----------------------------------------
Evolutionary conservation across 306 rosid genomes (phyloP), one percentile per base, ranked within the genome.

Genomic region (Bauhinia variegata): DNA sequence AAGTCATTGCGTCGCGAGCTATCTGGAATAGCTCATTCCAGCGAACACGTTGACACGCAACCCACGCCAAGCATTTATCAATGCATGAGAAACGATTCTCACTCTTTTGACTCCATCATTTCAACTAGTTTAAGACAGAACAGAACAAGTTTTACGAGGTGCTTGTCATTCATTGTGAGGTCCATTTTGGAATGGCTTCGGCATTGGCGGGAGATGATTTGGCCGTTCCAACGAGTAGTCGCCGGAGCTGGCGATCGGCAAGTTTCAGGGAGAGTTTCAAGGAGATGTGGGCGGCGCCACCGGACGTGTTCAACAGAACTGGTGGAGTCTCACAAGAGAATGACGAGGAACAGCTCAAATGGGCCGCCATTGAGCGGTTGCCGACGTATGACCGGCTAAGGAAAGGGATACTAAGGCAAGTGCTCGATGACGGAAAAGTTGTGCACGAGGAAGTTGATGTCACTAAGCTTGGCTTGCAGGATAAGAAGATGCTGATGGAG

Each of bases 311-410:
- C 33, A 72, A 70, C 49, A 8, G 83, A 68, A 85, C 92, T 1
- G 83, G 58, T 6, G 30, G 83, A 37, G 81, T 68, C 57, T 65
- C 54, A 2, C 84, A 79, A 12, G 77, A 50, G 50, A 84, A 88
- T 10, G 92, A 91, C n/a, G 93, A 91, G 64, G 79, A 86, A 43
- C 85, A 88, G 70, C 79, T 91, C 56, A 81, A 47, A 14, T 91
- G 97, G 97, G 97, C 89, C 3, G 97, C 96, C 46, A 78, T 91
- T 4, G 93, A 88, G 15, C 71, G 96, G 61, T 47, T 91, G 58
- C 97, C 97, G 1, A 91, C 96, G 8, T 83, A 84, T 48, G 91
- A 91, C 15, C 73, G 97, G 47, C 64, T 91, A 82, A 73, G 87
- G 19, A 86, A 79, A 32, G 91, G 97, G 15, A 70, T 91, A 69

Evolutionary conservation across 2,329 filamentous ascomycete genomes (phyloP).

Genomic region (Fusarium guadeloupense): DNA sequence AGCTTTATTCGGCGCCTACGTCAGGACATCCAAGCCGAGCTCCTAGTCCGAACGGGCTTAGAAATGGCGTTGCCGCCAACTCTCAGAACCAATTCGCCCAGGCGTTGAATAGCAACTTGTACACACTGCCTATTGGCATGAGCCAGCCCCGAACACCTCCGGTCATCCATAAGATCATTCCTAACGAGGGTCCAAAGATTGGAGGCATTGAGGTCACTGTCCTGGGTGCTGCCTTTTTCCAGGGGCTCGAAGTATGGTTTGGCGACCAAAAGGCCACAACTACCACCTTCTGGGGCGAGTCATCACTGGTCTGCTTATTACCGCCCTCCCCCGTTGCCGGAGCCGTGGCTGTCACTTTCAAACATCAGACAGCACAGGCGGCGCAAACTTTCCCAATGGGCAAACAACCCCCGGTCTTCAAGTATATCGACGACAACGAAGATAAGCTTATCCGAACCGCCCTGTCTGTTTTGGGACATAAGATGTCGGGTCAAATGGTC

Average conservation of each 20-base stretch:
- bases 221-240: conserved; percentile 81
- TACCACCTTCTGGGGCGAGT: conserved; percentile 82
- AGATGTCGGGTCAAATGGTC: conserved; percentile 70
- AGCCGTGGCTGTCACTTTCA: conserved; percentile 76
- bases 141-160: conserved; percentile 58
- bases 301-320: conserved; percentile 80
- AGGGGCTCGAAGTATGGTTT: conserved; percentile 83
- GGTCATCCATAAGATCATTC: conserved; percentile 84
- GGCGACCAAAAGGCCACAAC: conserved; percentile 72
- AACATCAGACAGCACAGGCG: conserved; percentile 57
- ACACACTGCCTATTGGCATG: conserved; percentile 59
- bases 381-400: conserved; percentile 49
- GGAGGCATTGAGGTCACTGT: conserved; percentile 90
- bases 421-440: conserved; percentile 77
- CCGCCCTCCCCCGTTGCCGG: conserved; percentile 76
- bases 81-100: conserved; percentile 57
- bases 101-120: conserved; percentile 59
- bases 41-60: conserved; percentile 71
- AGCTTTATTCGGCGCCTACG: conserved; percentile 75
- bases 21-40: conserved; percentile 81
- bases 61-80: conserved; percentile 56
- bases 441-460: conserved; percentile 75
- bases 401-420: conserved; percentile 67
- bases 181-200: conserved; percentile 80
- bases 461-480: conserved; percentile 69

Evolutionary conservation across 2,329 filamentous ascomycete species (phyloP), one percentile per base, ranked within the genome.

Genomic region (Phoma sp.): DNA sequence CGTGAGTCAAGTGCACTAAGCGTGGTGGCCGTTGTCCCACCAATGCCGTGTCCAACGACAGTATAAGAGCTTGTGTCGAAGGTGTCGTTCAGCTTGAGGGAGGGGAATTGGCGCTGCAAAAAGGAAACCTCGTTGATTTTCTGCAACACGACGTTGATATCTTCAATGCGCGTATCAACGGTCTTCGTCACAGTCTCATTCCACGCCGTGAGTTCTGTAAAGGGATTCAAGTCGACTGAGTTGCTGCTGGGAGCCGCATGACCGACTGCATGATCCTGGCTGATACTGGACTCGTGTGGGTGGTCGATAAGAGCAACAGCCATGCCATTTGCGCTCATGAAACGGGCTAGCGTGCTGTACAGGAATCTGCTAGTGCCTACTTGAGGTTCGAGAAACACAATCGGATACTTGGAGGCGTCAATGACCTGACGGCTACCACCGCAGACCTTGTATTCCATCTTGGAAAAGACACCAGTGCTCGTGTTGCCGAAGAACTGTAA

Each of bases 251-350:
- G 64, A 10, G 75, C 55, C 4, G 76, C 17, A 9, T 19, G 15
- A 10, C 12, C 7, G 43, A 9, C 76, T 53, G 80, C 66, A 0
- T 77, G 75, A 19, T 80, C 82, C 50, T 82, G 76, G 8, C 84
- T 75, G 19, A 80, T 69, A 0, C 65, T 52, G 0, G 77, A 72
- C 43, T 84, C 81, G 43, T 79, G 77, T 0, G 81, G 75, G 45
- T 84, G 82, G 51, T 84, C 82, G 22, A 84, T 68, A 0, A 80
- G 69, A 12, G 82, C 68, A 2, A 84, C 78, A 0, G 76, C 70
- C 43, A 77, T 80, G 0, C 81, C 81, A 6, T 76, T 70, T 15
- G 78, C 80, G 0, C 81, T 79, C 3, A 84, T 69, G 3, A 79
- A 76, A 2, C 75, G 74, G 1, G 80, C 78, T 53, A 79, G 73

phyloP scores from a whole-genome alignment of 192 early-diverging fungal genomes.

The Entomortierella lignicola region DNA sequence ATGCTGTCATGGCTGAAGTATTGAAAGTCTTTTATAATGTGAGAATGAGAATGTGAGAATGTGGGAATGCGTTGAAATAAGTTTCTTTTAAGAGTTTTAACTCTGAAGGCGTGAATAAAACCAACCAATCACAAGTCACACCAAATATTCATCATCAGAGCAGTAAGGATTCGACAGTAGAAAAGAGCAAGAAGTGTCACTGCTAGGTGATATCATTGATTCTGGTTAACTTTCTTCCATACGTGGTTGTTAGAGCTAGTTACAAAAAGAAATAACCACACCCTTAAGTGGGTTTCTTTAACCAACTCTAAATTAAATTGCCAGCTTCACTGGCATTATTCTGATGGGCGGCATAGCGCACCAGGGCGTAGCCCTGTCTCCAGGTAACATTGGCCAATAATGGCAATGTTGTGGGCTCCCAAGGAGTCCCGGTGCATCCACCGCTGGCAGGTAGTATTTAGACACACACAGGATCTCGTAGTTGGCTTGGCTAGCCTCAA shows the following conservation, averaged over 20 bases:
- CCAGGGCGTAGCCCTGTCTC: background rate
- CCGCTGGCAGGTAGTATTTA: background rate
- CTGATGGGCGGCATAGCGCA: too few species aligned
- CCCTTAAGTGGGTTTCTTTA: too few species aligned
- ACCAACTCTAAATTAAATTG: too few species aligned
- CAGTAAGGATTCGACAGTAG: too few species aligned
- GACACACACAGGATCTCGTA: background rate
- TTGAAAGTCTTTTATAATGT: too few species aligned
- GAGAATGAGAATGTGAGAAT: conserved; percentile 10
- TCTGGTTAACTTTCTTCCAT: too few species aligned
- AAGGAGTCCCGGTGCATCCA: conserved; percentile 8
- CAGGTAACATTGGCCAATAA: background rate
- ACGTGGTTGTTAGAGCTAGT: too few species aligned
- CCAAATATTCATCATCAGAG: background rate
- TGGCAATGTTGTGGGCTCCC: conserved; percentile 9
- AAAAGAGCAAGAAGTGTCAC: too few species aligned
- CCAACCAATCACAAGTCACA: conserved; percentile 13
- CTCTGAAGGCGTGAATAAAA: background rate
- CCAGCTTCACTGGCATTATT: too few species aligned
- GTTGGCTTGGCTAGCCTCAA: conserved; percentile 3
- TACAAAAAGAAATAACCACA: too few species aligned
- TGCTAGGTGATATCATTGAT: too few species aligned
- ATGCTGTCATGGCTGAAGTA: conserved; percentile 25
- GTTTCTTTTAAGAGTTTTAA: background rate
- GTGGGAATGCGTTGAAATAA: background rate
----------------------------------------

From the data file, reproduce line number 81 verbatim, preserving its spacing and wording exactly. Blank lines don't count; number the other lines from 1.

- GTGGGAATGCGTTGAAATAA: background rate